Flyers’ Lack of “Top-End Talent” Shows on Struggling Power Play

The Philadelphia Flyers officially fell out of playoff contention with a loss to the Minnesota Wild on Tuesday. Their struggling power-play unit, currently ranked dead last in the NHL with a 13.4% success rate, has hindered one of the weakest offensive attacks in the league this season. The unimpressive performance with the man advantage was a major factor in the slump that ultimately led to the decision to fire coaches Alain Vigneault and Michel Therrien in December, and it hasn’t improved since.

General manager Chuck Fletcher will scrutinize the factors that ruined the 2021-22 season for the Philadelphia Flyers during a long upcoming summer. Making improvements to the power-play unit should sit high on his long list of priorities. 

Flyers on the Power Play in Past Seasons

Public address announcer Lou Nolan’s iconic “PECO Power Play” call hasn’t brought out the same excitement from the crowd at the Wells Fargo Center in recent seasons. The Philadelphia power play will finish outside the NHL’s top 10 in 2021-22 for the seventh consecutive season. They will almost certainly finish with their worst conversion rate and league ranking during that time span.

Former power-play coach Joe Mullen helped the unit gain strong chemistry for a long stretch of his tenure from 2007 to 2017. They finished sixth in the NHL in 2011-12, third in 2012-13, eighth in 2013-14, and third in 2014-15. Dynamic players like Claude Giroux, Jakub Voracek, Wayne Simmonds, and Shayne Gostisbehere could capitalize on the top unit even during an era when the bottom half of the roster wasn’t deep enough to sustain long playoff runs.

Philadelphia Flyers general manager Chuck Fletcher
Philadelphia Flyers general manager Chuck Fletcher (Jose F. Morena/The Philadelphia Inquirer via AP)

Their strategy grew somewhat stale and predictable when the same players occupied the same positions for too long. The unit slipped toward the middle of the pack with 11th and 14th place finishes the next two seasons, and the Flyers moved on from Mullen in 2017. They haven’t finished higher than 14th in the league in any season since.

Therrien coached the Flyers’ power play from the beginning of the 2019-20 season until December 2021. During his tenure, stretches of ineffective power-play time stunted the team’s momentum. The Flyers entered the 2020 Stanley Cup Playoffs in the Toronto bubble as serious contenders, but their horrific work with the man advantage drastically hurt their chances of advancing. They finished with a 7.89% rate (4/52) during the postseason.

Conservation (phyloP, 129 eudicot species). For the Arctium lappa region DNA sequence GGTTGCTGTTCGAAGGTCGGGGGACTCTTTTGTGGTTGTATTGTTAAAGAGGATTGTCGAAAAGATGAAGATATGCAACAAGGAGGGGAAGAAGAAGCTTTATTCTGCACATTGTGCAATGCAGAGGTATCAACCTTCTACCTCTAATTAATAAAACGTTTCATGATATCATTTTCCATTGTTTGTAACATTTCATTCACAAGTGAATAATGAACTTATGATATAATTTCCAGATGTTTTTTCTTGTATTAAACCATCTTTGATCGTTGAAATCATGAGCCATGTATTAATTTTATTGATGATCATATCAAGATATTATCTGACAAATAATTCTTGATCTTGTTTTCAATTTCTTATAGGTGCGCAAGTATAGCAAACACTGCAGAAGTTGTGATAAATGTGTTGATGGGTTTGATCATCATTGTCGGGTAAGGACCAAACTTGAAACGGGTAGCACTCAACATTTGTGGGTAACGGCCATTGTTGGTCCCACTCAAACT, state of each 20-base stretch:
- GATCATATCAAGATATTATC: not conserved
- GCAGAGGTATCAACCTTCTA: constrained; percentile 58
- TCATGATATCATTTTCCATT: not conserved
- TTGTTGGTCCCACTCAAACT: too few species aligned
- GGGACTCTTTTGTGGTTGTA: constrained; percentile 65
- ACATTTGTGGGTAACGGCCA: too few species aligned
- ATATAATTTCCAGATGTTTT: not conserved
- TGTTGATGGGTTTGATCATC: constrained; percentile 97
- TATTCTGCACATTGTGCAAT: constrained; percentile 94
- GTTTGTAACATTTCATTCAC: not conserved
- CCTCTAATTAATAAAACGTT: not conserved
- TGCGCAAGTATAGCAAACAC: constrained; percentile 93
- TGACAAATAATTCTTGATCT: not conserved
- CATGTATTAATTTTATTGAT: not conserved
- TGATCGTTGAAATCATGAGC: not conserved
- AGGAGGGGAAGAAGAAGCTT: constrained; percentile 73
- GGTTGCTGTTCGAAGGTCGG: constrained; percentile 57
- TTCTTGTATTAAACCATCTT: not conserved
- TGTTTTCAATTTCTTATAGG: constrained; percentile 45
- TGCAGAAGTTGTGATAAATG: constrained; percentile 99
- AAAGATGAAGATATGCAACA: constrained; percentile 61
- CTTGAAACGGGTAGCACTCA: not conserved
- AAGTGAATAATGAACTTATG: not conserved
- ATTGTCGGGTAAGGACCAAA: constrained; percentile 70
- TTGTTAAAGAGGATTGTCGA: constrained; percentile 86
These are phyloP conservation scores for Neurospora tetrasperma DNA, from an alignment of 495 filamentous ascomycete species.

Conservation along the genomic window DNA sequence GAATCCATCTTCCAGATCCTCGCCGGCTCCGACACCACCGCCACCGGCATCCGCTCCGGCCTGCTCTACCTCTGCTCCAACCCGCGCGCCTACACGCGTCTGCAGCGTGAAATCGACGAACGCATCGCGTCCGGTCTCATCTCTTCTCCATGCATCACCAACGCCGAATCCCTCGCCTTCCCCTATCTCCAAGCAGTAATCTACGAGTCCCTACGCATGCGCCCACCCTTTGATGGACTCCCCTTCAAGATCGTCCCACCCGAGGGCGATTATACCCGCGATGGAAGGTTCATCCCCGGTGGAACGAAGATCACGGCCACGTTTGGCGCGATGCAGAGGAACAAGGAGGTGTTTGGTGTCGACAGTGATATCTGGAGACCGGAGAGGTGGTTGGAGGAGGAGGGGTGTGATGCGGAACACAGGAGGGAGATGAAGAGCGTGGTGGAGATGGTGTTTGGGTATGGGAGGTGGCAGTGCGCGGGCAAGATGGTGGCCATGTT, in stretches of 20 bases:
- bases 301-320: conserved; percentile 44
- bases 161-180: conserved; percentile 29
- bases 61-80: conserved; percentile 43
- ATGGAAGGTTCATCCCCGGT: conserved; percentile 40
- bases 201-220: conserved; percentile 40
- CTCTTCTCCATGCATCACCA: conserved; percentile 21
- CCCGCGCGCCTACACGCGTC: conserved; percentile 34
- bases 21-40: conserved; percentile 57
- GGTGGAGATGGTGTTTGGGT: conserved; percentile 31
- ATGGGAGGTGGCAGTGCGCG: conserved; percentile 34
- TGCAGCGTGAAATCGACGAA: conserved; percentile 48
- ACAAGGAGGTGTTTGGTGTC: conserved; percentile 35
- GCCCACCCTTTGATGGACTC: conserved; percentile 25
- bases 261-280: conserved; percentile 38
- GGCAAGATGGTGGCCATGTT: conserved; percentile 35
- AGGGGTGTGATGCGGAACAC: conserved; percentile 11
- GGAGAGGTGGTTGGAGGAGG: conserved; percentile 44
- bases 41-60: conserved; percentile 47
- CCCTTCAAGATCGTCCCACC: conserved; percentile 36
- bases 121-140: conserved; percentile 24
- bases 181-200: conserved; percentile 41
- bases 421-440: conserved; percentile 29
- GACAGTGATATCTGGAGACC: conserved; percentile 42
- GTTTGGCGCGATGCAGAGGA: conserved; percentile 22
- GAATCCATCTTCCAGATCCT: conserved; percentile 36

Related: Panthers Acquire Claude Giroux from Flyers

By the end of the Eastern Conference Semifinal against the New York Islanders, sarcastic jokes about declining power-play opportunities ran through Philadelphia. The Flyers didn’t score a power-play goal (PPG) in 13 opportunities during the series. Their inability to generate pressure in the offensive zone with the man advantage frequently turned the momentum in favor of the Islanders.

Flyers on the Power Play in 2021-22

The same problem reared its ugly head during their long losing streak in November and early December. Entering the 2021-22 season, Vigneault and Therrien emphasized the importance of generating pressure on the power play even on opportunities when they didn’t score. The unit did quite the opposite. Their inept entries into the offensive zone prevented them from gaining any rhythm, and the lack of confidence crept into other areas of the game. 

The Flyers scored just three power-play goals (PPG) in the final 13 games with Vigneault and Therrien on the staff. The team hit an eight-game losing skid, and Fletcher let both coaches go. The team has never fully recovered from its slump under interim head coach Mike Yeo and interim power-play coach John Torchetti.

Keith Yandle, Philadelphia Flyers
Keith Yandle, Philadelphia Flyers (Amy Irvin / The Hockey Writers)

The addition of Keith Yandle was supposed to bring new life to the power play. He came to Philadelphia in July as one of the most experienced power-play quarterbacks in the NHL. He led the league in ice time on the power play in 2020-21, and his 244 career power-play assists highlighted an impressive resume.

It would’ve been difficult to imagine the addition going any worse than it has. Yandle hasn’t played the role as a distributor at the blue line with the man advantage to a satisfactory level, and he has been directly responsible for the majority of the eight shorthanded goals allowed by the Flyers this season. He has been a defensive liability at even strength.